Good fences make good neighbors—we all know that old chestnut. But they also make good springtime home additions by shoring up borders before overgrowth sets in to create privacy and security for the extended daylight hours ahead. And these days, there are more (and better) options for colors and textures than the flat white vinyl of yore.
March is the beginning of the fencing season and truth be told, the applications have been pretty standardized for close to two decades. “The majority of what gets installed, and it’s been that way for 10-15 years, is pretty much a six-foot tall vinyl or PVC privacy fence. The reasons are: it doesn’t deteriorate and doesn’t rot,” said Carl Petrucelli, installation manager for Wayside Fence in Bay Shore. But like most things, it’s not so hard and fixed. Homeowners can always apply for a variance for additional height. And there is also varying municipal laws concerning where heights need to drop from six to four feet (near a sidewalk or in the backyard, for instance).
The news is in the aesthetics. The biggest decision for consumers to make is the materials and those have come a long way in recent years. “The vinyl colors and the textures are new. [Before] it was either wood or chain link. A cedar fence was either stockade or custom wood,” Petrucelli said. “And vinyl can kind of emulate that now…and it’s got the color down to where it really looks like wood.” Brands like ActiveYards, which Petrucelli recommends and Wayside uses exclusively, blend an acrylic into their vinyl fencing so the color won’t fade. Petrucelli also warns consumers to be leery of overseas products, which may not contain additives like UV inhibitors that not only help resist fading, but cracking from the sun as well.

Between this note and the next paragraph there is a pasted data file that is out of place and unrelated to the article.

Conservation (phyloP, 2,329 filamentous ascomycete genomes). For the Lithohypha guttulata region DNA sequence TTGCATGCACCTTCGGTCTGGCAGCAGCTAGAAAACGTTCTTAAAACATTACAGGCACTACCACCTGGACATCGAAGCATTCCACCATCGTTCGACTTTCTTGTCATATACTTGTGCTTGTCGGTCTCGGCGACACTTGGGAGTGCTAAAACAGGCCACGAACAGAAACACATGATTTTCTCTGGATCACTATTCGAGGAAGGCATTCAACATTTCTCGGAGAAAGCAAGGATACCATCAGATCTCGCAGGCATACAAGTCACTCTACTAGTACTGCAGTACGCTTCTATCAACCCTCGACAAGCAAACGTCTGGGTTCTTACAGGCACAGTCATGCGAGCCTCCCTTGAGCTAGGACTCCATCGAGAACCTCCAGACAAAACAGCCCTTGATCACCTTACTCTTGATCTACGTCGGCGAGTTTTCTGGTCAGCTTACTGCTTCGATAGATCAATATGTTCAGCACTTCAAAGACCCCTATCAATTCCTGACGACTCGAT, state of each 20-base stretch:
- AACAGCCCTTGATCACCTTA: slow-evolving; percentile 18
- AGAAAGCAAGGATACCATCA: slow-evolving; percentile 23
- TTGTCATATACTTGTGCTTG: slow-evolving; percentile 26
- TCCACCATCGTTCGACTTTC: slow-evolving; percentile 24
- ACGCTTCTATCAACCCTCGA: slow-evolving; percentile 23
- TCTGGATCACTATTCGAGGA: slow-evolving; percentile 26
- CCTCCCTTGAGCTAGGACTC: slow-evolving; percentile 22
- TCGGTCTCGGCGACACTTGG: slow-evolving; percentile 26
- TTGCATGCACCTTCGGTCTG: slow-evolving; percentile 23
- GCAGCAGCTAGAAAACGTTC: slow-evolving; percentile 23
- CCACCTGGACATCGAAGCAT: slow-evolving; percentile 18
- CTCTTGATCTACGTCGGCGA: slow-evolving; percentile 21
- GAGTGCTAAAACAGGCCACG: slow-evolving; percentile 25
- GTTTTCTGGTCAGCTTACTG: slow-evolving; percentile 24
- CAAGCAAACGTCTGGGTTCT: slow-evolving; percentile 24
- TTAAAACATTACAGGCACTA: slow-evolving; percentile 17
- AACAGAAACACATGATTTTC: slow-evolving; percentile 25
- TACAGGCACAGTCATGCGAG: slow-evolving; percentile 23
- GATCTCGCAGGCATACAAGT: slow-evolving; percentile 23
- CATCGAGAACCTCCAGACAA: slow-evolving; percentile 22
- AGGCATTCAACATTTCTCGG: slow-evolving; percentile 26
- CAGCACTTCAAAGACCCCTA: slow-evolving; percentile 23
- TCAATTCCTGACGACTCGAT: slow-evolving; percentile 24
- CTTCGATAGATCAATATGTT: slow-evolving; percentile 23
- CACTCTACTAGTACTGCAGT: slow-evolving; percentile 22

More recent is cellular PVC, specifically industry leader Enduris and their new Endwood product line. “It probably looks the most like wood, it’s more like a composite…and the boards and rails are solid through. The downside is that it’s about three times the price [of regular PVC],” Petrucelli said, adding that he can’t yet fully endorse the product because it is still too soon to tell how well it holds up, though he’s optimistic.
For higher-end applications, custom cedar is still the go-to choice. In this arena, thickness and width are key. Take stockade for example, which is a basic, inexpensive wood fencing. The better grade of stockade is ¾-inch thick, with pickets that are three inches wide. But what is more often seen is stockade that’s slightly thinner, ½-inch thick. It will be appreciably worse for ware, usually with knots and holes, and it warps, chips and cracks more easily.
A lot of higher-end residences also often use aluminum fencing around borders, which is called estate fencing. But Petrucelli said it also has a much more common use on Long Island: security for keeping people out of the pool. “With a pool code fence, which usually is aluminum, it doesn’t rust and you can see through it to make sure nobody’s in the pool.” Again, codes vary, but in general, if it’s a two-rail fence, it has to be four-feet tall. If it’s a three-rail fence, with two at the top and one at the bottom, then it has to be 54-inches tall. And the space between the rickets can’t exceed four inches; the space under the fence can’t be more than two inches.
And what about keeping something in, namely little furry creatures? There’s aluminum fencing called puppy pickets that essentially doubles the number of bottom railings, halving the space so tiny dogs can’t squeeze through and bigger pups won’t get their heads stuck (hopefully). Petrucelli also recommended getting a good, sturdy vinyl or PVC fence, particularly tongue-and-groove locking because it creates a solid, unified surface. But what if your precious is a 120-lb beast that could conceivably bust through vinyl, were he so inclined? “Well, he won’t know he can run through, so you’ll be fine.”